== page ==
In the recurring debate over whether to censor “The Adventures of Huckleberry Finn” for high school students, I stand firmly on the side of the traditionalist bookworms, who so valiantly preach the importance of literature as a lens through which to view history. Surely, studying any society’s cultural output provides a window into history—into the intellectual and emotional strengths and weaknesses of human beings living in a different time or place. For this reason, students should be encouraged to study the arts—visual, architectural, and musical, as well as literary—from a breadth of societies, and in a multitude of eras.
Some proponents of censorship have argued that high-school-aged students are not mature enough to understand Huck Finn from a literary perspective, and dismiss it because they believe black students in particular will find the “n-word” offensive. Let’s put that fairy tale to rest. Most teenagers possess a level of sophistication that allows them to distinguish the context in which that word is used. Young teenagers typically hear the word repeatedly in popular rap lyrics. Many civil rights activists, like Al Sharpton, decry the use of the word by blacks because they regard it as self-deprecating, and because it can be used to excuse the malicious use of the word by bigoted whites. However, blacks who use the word to refer to themselves and their racially connected peers understand the implicit undercurrent of racism associated with white use of the n-word. “The Adventures of Huck Finn” is the perfect vehicle by which teachers can lead a discussion about the historical background of that apparent dichotomy.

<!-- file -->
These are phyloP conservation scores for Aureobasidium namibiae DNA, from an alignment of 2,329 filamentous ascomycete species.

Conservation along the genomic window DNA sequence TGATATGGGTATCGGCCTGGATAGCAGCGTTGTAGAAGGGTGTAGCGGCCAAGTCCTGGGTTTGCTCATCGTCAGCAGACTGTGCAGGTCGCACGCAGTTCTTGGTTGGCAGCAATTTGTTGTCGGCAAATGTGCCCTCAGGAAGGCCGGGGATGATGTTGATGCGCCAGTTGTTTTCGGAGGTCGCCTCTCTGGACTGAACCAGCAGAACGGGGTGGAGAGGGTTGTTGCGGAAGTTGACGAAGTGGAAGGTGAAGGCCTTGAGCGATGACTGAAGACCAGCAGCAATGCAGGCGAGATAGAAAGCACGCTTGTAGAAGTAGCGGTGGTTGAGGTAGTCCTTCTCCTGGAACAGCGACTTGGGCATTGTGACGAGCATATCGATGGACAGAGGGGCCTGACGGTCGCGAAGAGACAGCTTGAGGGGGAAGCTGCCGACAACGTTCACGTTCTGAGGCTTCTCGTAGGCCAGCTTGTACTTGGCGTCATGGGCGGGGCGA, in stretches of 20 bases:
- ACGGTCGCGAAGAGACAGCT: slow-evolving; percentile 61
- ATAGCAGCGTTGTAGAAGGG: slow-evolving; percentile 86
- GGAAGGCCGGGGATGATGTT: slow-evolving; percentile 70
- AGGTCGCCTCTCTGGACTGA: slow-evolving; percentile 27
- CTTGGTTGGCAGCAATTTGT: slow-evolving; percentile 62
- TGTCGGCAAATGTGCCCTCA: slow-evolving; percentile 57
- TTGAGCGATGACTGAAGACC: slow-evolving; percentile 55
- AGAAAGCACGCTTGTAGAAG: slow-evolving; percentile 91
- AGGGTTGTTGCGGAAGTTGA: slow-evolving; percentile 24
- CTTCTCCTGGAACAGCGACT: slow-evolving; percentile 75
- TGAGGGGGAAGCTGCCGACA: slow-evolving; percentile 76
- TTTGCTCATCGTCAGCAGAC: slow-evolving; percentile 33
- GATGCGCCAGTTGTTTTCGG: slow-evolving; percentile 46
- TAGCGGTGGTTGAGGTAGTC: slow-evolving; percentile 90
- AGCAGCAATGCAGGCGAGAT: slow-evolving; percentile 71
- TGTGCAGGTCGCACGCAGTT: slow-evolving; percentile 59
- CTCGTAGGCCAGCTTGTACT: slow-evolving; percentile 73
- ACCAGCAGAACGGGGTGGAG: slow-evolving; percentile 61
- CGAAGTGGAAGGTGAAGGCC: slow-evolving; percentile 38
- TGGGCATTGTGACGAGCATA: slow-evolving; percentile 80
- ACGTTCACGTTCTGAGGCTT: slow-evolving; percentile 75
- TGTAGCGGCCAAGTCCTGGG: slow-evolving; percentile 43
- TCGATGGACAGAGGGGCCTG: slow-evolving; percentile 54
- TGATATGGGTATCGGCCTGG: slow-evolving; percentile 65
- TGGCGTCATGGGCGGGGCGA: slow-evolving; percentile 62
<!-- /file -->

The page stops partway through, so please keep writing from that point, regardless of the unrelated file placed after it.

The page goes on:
On the other hand, the censorship police seem intent on revisionist history that fails to connect the dots between the history of racism in America and contemporary black culture. Some conservative white school boards itching to teach that the Civil War was a battle between northerners who wanted a strong union and southerners who favored states’ rights seem to prefer that no reference to the institution of slavery—historical or literary—be included in high school curricula. They would have Mark Twain’s classic banned not only from English class but also from the school library. Those willing to concede slavery as a matter of fact seem eager to present it as nothing more than a system designed to keep southern agriculture economically sound, not an institution that had horrific consequences for the human beings enslaved or the society that fostered the abuse of black men, women, and children. It should be no surprise that these purveyors of revisionist history would wish to edit Mark Twain’s masterpiece, substituting the racially charged word with “slave.”
Of course, those who would rewrite the historical truth are the same revisionist zealots who would either eliminate evolution from the science curriculum or have it taught as a theory side by side with creationism. It is unfortunate that those who deem themselves defenders of morality in education seek to ignore or rewrite the very literature that reflects the social mores of bygone eras. It does not come as a shock that they would cite the inability of students to handle the truth as the reason for protecting them from it, but they could not be more wrong. Students can understand context, and use it to ascertain a greater meaning. It is the revisionists who ought to look in the mirror if they want to see who can’t handle the truth.
Ozols is a member of the class of 2014.